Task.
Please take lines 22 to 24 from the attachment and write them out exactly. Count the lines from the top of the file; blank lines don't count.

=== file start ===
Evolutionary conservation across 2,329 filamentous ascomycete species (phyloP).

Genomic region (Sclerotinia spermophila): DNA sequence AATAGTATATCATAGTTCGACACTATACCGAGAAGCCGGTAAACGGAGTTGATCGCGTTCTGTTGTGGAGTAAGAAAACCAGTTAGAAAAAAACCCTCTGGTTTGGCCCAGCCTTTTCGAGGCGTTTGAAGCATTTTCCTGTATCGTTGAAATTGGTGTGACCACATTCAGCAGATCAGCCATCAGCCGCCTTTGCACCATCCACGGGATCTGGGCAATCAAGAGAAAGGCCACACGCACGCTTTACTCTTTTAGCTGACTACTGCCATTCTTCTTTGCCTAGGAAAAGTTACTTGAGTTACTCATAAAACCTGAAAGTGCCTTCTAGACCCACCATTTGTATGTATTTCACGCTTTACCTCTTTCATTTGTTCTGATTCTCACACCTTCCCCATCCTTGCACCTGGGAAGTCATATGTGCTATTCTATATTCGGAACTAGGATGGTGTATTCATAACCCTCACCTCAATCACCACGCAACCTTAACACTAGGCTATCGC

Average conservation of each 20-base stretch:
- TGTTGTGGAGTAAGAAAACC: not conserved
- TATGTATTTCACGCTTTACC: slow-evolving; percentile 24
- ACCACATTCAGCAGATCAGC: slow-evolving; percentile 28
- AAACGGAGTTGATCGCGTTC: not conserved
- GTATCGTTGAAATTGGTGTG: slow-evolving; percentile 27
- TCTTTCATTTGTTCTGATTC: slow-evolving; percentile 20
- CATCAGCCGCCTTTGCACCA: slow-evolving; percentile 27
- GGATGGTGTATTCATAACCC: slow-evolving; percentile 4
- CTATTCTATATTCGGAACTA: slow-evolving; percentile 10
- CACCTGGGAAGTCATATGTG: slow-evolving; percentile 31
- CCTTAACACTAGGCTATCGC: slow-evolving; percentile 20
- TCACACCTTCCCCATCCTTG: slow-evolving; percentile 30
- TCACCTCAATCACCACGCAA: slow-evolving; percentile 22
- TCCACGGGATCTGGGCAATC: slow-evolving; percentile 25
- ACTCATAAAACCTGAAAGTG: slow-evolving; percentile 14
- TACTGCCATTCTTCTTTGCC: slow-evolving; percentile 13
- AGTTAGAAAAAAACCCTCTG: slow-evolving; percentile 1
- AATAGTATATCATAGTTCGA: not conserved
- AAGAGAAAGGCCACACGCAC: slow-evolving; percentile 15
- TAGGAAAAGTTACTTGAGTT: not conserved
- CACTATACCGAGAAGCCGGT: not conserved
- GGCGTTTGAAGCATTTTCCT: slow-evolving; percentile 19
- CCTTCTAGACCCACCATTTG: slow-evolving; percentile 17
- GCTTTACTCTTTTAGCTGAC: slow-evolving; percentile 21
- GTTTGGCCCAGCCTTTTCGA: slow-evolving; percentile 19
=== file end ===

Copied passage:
- AAGAGAAAGGCCACACGCAC: slow-evolving; percentile 15
- TAGGAAAAGTTACTTGAGTT: not conserved
- CACTATACCGAGAAGCCGGT: not conserved